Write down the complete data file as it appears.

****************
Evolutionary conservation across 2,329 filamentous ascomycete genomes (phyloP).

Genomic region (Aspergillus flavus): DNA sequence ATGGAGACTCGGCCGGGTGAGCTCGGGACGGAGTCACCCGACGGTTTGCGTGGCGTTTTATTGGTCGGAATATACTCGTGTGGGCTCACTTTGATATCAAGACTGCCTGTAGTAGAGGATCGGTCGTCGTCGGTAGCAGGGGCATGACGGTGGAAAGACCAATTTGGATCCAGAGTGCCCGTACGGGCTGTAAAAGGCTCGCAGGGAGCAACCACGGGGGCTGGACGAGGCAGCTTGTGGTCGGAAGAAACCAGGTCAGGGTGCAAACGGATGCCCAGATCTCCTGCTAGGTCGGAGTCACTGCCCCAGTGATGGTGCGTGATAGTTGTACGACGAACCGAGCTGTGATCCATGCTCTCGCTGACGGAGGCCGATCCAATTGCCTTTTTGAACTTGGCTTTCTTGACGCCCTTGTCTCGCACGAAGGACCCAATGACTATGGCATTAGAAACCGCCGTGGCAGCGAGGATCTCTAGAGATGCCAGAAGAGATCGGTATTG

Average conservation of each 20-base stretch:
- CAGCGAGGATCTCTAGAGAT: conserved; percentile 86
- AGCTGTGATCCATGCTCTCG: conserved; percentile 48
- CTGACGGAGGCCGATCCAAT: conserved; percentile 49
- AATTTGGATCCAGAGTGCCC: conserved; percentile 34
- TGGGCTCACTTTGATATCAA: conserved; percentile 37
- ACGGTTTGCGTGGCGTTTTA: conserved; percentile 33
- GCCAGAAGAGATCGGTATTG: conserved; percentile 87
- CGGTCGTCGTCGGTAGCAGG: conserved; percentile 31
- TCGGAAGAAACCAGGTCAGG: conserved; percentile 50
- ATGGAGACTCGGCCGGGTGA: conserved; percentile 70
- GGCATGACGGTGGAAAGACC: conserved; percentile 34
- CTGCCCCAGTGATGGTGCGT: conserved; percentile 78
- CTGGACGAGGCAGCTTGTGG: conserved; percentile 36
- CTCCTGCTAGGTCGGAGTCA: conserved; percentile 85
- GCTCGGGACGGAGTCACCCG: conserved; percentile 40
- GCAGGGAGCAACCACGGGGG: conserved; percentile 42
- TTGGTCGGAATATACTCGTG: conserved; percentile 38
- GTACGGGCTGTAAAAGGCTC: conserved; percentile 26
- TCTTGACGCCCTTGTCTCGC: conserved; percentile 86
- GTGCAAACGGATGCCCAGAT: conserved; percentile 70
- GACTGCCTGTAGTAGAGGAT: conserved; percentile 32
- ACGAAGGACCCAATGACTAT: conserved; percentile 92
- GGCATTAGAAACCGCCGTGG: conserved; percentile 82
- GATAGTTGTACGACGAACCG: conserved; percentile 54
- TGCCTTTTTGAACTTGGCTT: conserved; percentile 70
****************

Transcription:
Evolutionary conservation across 2,329 filamentous ascomycete genomes (phyloP).

Genomic region (Aspergillus flavus): DNA sequence ATGGAGACTCGGCCGGGTGAGCTCGGGACGGAGTCACCCGACGGTTTGCGTGGCGTTTTATTGGTCGGAATATACTCGTGTGGGCTCACTTTGATATCAAGACTGCCTGTAGTAGAGGATCGGTCGTCGTCGGTAGCAGGGGCATGACGGTGGAAAGACCAATTTGGATCCAGAGTGCCCGTACGGGCTGTAAAAGGCTCGCAGGGAGCAACCACGGGGGCTGGACGAGGCAGCTTGTGGTCGGAAGAAACCAGGTCAGGGTGCAAACGGATGCCCAGATCTCCTGCTAGGTCGGAGTCACTGCCCCAGTGATGGTGCGTGATAGTTGTACGACGAACCGAGCTGTGATCCATGCTCTCGCTGACGGAGGCCGATCCAATTGCCTTTTTGAACTTGGCTTTCTTGACGCCCTTGTCTCGCACGAAGGACCCAATGACTATGGCATTAGAAACCGCCGTGGCAGCGAGGATCTCTAGAGATGCCAGAAGAGATCGGTATTG

Average conservation of each 20-base stretch:
- CAGCGAGGATCTCTAGAGAT: conserved; percentile 86
- AGCTGTGATCCATGCTCTCG: conserved; percentile 48
- CTGACGGAGGCCGATCCAAT: conserved; percentile 49
- AATTTGGATCCAGAGTGCCC: conserved; percentile 34
- TGGGCTCACTTTGATATCAA: conserved; percentile 37
- ACGGTTTGCGTGGCGTTTTA: conserved; percentile 33
- GCCAGAAGAGATCGGTATTG: conserved; percentile 87
- CGGTCGTCGTCGGTAGCAGG: conserved; percentile 31
- TCGGAAGAAACCAGGTCAGG: conserved; percentile 50
- ATGGAGACTCGGCCGGGTGA: conserved; percentile 70
- GGCATGACGGTGGAAAGACC: conserved; percentile 34
- CTGCCCCAGTGATGGTGCGT: conserved; percentile 78
- CTGGACGAGGCAGCTTGTGG: conserved; percentile 36
- CTCCTGCTAGGTCGGAGTCA: conserved; percentile 85
- GCTCGGGACGGAGTCACCCG: conserved; percentile 40
- GCAGGGAGCAACCACGGGGG: conserved; percentile 42
- TTGGTCGGAATATACTCGTG: conserved; percentile 38
- GTACGGGCTGTAAAAGGCTC: conserved; percentile 26
- TCTTGACGCCCTTGTCTCGC: conserved; percentile 86
- GTGCAAACGGATGCCCAGAT: conserved; percentile 70
- GACTGCCTGTAGTAGAGGAT: conserved; percentile 32
- ACGAAGGACCCAATGACTAT: conserved; percentile 92
- GGCATTAGAAACCGCCGTGG: conserved; percentile 82
- GATAGTTGTACGACGAACCG: conserved; percentile 54
- TGCCTTTTTGAACTTGGCTT: conserved; percentile 70